get { return subject; }
       set { subject = value; }

class MainApp
    static void Main()
       // Configure Observer pattern
       ConcreteSubject s = new ConcreteSubject();

       s.Attach(new ConcreteObserver(s, "X"));
       s.Attach(new ConcreteObserver(s, "Y"));
       s.Attach(new ConcreteObserver(s, "Z"));

       // Change subject and notify observers
       s.SubjectState = "ABC";

       // Wait for user

Output –

Observer X's new state is ABC
Observer Y's new state is ABC
Observer Z's new state is ABC

1.10       Observer Design Pattern in .NET

The study of design patterns is particularly interesting, as .NET was built with them as a foundation. The Observer pattern seems to appear in many cases throughout the framework.

One of the most visible occurrences of an Observer pattern in .NET is in the implementation of the TraceListener class. Appending individual TraceListener classes to the collection allow them to receive notifications of messages, which can then be consumed. Overriding the default trace listener allows one to write completely customizable code that reacts to a message broadcast from the collection.

Dim myWriter As New TextWriterTraceListener(System.Console.Out)

The trace listener again illustrates the main capabilities of the Observer pattern. The ListenersCollection maintains the master record of the data and broadcasts it to any Observers who have subscribed.

Another example in .NET Framework can be Cache dependency.

In the Cache dependency concept, Cache item validity will depend on the external file or on another cache item.  If a dependency changes, the cache item is invalidated and removed from the cache.  For example, Suppose XML file contains data from which an application reads data and processes and draws different views of graphs.  In such scenarios, applications cache data and will create dependencies on the file from which the data will be read.  Whenever this XML file is updated, Cache data will be removed and the application will reread data and insert again the updated copy of the latest data into the cache.

1.11       Observer Pattern in MSDN

Good object-oriented design emphasizes both encapsulation and loose coupling. In other words, classes should keep internal details private and also minimize their strict dependencies. In most applications, classes don't work in isolation; they interact with many other classes. A common scenario of class interaction occurs when one class (the Observer) needs to be notified when something changes in another (the Subject).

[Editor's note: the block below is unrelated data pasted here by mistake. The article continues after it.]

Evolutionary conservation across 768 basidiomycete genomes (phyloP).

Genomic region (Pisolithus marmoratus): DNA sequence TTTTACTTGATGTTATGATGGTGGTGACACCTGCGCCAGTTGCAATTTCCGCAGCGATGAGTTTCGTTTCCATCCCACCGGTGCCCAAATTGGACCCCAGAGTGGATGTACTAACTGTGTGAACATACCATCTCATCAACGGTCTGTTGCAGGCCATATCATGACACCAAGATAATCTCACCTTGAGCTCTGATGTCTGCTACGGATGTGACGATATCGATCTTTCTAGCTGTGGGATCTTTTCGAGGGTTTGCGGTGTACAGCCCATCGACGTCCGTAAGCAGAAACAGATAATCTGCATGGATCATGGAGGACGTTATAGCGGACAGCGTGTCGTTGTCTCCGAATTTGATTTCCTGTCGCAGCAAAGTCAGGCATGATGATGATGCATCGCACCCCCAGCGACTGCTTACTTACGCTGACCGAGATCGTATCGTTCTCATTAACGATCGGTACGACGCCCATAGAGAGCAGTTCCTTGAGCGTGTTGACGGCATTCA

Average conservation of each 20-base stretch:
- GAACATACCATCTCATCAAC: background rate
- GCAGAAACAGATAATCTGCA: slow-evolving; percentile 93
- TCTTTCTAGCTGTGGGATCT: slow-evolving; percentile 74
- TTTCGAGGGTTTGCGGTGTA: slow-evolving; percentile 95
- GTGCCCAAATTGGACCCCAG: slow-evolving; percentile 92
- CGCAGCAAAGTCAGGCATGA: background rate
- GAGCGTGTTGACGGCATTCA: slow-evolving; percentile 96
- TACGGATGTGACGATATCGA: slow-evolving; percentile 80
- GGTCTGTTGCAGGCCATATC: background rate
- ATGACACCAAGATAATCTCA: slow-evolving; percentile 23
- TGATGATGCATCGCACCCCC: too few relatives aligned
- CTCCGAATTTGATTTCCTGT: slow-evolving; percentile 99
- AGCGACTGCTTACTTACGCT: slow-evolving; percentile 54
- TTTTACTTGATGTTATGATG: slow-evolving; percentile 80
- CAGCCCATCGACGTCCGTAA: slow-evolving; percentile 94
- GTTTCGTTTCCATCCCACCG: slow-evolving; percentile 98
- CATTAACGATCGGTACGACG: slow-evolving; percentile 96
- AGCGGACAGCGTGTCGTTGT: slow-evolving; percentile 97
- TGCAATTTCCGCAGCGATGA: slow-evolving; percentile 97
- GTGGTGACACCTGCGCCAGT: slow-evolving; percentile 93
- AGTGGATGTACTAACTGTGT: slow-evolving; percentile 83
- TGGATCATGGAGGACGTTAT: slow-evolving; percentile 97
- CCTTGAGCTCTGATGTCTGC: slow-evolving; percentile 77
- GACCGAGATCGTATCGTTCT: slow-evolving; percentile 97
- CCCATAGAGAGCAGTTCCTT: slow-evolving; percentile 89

For example, several Windows® Forms controls might need to update their display after a button is clicked. A simple solution would be to have the Subject call a specific method of the Observer whenever a change in state occurs. This introduces a host of problems, however. Now, since the Subject needs to know which method to call, it is tightly coupled to that specific Observer. Furthermore, if you need to add more than one Observer, you have to continue to add code for each method call to the Subject. If the number of Observers changes dynamically, this gets even more complex.

Here, Applying the Observer pattern helps to resolve this problem efficiently. You can decouple the Subject from the Observers so that Observers of any variety can easily be added and removed, at both design time and run time. The Subject maintains a list of interested Observers. Each time the Subject's state changes, it calls the Notify method on each Observer.

While the Gang of Four's Observer pattern solves some of these problems, there are still some roadblocks as below.

·         Subjects must inherit from a specific base class and
·         Also the Observers must implement a special interface – As the Subject (here Subject class in our example) accepts a particular type of Observers (here Observer Interface in our example) in the Attach & Detach methods.

The .NET Framework introduces delegates and events to solve these problems. Events act as the Subject, while delegates act as Observers. Figure 2 shows an example of the Observer pattern, making use of events.

Since EventHandler is a delegate type and not an interface, each Observer doesn't need to implement an extra interface. Assuming it already contains a method with a compatible signature, it only needs to register that method with the event of the Subject. Through delegates and events, the Observer pattern lets you decouple Subjects and their Observers.

Figure 2 Observer Pattern Using Events and Delegates 

public delegate void Event1Hander();
public delegate void Event2Handler(int a);

public class Subject
    public Subject(){}

    public Event1Hander Event1;
    public Event2Handler Event2;

    public void RaiseEvent1()
        Event1Handler ev = Event1;
        if (ev != null) ev();

    public void RaiseEvent2()
        Event2Handler ev = Event2;
        if (ev != null) ev(6);

public class Observer1
    public Observer1(Subject s)
        s.Event1 += new Event1Hander(HandleEvent1);
        s.Event2 += new Event2Handler(HandleEvent2);

    public void HandleEvent1()
        Console.WriteLine("Observer 1 - Event 1");

    public void HandleEvent2(int a)
        Console.WriteLine("Observer 1 - Event 2");

Hope this helps.

Thanks & Regards,
Arun Manglick

No comments:

Post a Comment